05 March 2010

And Thus Went February

I marvel at how three days can slim down a month. And two weeks of travel. And one very convoluted bureaucracy.

The February break arrived on the heels of the January return home and I scarcely had time to amend another incorrect phone bill (and that makes six) before skipping town. Add to that a handful of family birthdays and the visit of a dear Australian friend, and February shortened to F-ry. I couldn’t have been happier. Victoria and I embarked on our most exciting voyage on Saturday the 13th, by-passing Paris to reach Lille in the northernmost tip of France. The city is in Flemish country, where accents are strong and the cold North Sea is a matter of regional pride. My favorite French comedian is from the north and through his teasing has endeared the region to me: think the red-necks of France.

Victo and I went to partake in a very serious tradition that takes place in the town of Dunkerque, a port city just north of Lille. Every Lenten season, the somber residents of Dunkerque get together to…

…dress up, cross-dress, overdress, undress, and give the sailors a good sending off by…

…throwing herring into the crowd. What lovely traditions.

I enjoyed this with Victo and her Spanish friend Ana, who is a language assistant in Lille. Throughout our travels the first week, we were joined by legions of other Spaniards, who are remarkably pervasive travelers. Mostly I came to know Javi, Ana’s boyfriend, and Alberto, a friend of theirs who had come expressly to celebrate his birthday with us. After the Sunday excursion to Dunkerque, the five of us spent Monday visiting Bruge and Ghent in Belgium. Both cities were expectedly frigid in February, but I really admired the architecture—despite a majority of it being under construction—and enjoyed the beer and chocolates that Belgium is so famous for.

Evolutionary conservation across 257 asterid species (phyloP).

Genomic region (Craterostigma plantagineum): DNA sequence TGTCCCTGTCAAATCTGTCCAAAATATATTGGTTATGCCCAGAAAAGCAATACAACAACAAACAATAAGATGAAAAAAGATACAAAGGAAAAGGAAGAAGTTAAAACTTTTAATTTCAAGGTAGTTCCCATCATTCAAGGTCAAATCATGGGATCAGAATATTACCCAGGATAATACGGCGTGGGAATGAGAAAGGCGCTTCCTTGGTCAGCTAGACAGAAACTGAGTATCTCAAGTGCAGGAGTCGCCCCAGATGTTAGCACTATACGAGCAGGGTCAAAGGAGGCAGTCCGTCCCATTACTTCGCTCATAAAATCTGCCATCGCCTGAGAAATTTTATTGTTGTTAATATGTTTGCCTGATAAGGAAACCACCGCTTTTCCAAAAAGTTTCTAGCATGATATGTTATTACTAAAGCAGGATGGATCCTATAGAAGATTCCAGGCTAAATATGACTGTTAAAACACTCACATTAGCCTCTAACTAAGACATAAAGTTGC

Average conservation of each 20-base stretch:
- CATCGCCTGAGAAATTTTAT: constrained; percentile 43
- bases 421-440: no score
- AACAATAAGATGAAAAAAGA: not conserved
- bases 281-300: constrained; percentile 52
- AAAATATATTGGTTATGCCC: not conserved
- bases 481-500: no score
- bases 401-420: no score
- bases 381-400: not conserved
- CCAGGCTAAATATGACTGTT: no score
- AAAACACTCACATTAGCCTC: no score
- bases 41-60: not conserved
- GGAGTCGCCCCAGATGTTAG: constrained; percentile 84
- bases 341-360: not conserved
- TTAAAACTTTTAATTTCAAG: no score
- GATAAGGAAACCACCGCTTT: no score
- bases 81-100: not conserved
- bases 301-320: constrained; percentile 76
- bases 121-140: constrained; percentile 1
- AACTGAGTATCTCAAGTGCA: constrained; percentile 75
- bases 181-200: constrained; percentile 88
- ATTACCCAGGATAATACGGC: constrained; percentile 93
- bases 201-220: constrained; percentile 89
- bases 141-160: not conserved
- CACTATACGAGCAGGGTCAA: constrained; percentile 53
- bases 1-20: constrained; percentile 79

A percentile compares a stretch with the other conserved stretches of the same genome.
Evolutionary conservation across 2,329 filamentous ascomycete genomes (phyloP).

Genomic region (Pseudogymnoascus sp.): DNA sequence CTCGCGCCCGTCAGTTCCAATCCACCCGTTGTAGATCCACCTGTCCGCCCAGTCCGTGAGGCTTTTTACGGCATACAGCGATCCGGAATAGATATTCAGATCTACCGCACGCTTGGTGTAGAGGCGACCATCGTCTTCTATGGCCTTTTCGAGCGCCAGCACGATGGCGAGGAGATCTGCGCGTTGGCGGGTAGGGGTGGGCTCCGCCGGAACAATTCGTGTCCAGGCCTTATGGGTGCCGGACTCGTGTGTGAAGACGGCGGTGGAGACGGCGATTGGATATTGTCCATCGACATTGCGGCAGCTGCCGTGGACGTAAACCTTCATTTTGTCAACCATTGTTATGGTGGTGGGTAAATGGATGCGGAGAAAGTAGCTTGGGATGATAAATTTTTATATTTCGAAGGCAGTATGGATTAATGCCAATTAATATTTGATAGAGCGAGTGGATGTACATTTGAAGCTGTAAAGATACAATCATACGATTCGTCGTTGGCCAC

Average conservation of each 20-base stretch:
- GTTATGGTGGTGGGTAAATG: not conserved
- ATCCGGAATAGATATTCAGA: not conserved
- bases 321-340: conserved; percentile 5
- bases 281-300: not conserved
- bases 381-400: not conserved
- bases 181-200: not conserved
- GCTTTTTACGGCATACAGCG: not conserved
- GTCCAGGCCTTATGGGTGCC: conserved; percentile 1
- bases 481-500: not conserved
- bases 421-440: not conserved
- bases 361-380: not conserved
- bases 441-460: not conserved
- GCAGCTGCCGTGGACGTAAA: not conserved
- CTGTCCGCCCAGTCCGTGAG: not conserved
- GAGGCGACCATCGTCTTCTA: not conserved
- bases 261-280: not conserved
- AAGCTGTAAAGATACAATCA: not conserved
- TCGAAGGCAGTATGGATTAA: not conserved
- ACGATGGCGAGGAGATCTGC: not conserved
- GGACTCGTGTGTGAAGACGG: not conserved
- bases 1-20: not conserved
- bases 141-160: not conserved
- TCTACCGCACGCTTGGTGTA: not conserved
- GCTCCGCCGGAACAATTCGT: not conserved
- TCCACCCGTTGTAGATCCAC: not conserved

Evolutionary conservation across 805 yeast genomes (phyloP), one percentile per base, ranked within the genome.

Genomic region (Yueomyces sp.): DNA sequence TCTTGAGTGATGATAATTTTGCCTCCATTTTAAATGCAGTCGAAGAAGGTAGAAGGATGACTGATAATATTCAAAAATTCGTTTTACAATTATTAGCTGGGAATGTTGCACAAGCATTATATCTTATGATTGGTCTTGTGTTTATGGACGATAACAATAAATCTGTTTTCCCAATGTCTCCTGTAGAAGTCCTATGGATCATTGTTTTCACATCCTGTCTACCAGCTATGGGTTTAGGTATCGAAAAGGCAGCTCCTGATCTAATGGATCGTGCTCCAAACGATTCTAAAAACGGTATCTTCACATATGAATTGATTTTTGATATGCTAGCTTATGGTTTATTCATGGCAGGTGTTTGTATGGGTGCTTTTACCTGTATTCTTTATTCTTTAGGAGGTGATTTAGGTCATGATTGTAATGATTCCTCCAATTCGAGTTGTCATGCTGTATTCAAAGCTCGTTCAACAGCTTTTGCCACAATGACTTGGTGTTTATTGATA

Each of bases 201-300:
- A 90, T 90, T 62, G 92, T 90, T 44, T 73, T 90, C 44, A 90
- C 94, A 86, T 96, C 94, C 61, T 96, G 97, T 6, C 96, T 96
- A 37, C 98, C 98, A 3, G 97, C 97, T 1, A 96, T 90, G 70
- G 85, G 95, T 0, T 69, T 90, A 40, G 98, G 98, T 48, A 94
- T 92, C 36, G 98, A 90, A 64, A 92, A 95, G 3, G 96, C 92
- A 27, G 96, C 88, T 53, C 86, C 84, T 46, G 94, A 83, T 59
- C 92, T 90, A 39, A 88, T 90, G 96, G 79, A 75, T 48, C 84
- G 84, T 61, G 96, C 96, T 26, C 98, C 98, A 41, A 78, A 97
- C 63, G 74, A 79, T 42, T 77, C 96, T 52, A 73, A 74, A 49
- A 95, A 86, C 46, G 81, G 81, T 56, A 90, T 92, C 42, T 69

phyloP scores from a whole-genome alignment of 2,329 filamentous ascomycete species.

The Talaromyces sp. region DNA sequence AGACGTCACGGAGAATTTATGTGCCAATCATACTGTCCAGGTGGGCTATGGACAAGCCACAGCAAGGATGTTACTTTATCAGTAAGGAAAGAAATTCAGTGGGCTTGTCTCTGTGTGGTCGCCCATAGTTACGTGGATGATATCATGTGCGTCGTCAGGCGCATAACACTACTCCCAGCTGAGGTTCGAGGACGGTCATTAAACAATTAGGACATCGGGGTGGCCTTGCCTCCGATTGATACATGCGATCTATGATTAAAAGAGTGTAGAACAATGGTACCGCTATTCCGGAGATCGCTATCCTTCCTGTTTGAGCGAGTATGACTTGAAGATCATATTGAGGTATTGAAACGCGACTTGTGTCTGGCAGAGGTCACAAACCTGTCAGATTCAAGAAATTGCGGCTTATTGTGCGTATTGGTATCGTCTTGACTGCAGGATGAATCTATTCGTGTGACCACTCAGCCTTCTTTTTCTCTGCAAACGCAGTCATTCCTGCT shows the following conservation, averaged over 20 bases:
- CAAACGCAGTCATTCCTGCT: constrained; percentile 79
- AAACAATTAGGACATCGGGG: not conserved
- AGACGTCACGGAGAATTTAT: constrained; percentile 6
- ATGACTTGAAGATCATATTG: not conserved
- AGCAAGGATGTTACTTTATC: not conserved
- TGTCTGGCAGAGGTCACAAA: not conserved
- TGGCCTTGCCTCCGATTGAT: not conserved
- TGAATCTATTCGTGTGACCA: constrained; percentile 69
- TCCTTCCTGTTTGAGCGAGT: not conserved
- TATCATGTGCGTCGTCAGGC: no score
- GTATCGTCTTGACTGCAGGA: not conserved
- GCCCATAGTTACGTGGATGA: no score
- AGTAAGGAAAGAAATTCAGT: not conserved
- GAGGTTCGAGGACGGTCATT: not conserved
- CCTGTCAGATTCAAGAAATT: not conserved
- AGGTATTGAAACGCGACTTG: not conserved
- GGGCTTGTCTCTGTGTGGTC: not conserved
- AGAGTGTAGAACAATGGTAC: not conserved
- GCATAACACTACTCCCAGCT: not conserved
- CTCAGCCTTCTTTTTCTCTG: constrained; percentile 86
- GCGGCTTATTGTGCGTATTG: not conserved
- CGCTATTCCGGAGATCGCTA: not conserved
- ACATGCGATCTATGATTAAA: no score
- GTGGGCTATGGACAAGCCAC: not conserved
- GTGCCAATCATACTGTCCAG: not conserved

The classiest McDonald’s I’ve ever seen:

Ana, me, Victo, and Alberto:

This goes without caption:

Then came Amsterdam. On our way north, we stopped in the Belgian city of Antwerp for a last taste of the local fare and glimpse at the ever-increasing grandeur of Flemish architecture. At the end of the afternoon, we picked up our bags and looked for our train to Holland…and realized with exasperation that transportation strikes are not unique to France. We managed to get rerouted through three cities and pay twice as much to arrive an hour later than expected. Once we found our hostel, I collapsed into bed while the Spaniards went out, a growing pattern. I guess I just don’t have the Spanish stamina for eating at 10pm and going out at 2am and getting to bed at 6am. Add to that the exhaustion of this short “Spanish intensive,” and my brain was too tired to function much past midnight. I’m not much good at being young.

In A’dam, I visited the Van Gogh and Rijks art museums. The former demonstrated the evolution of Van Gogh’s work from darker paintings during his Netherland period to the sunny scapes of his painting in Arles. The Rijks Museum, despite all its good hype, disappointed me. I had expected a much larger collection of Flemish works from the Northern Renaissance, which is my favorite period. As far as visiting the sites, I highly enjoyed the guided tour I took of the city, which taught me about…

The bikes, which really are everywhere…

The house numbers, or rather symbols, that included some unfortunate compiling of last names like “PileofPants” and “LittleShit."

The former men’s correctional facility, which is now a shopping center (?).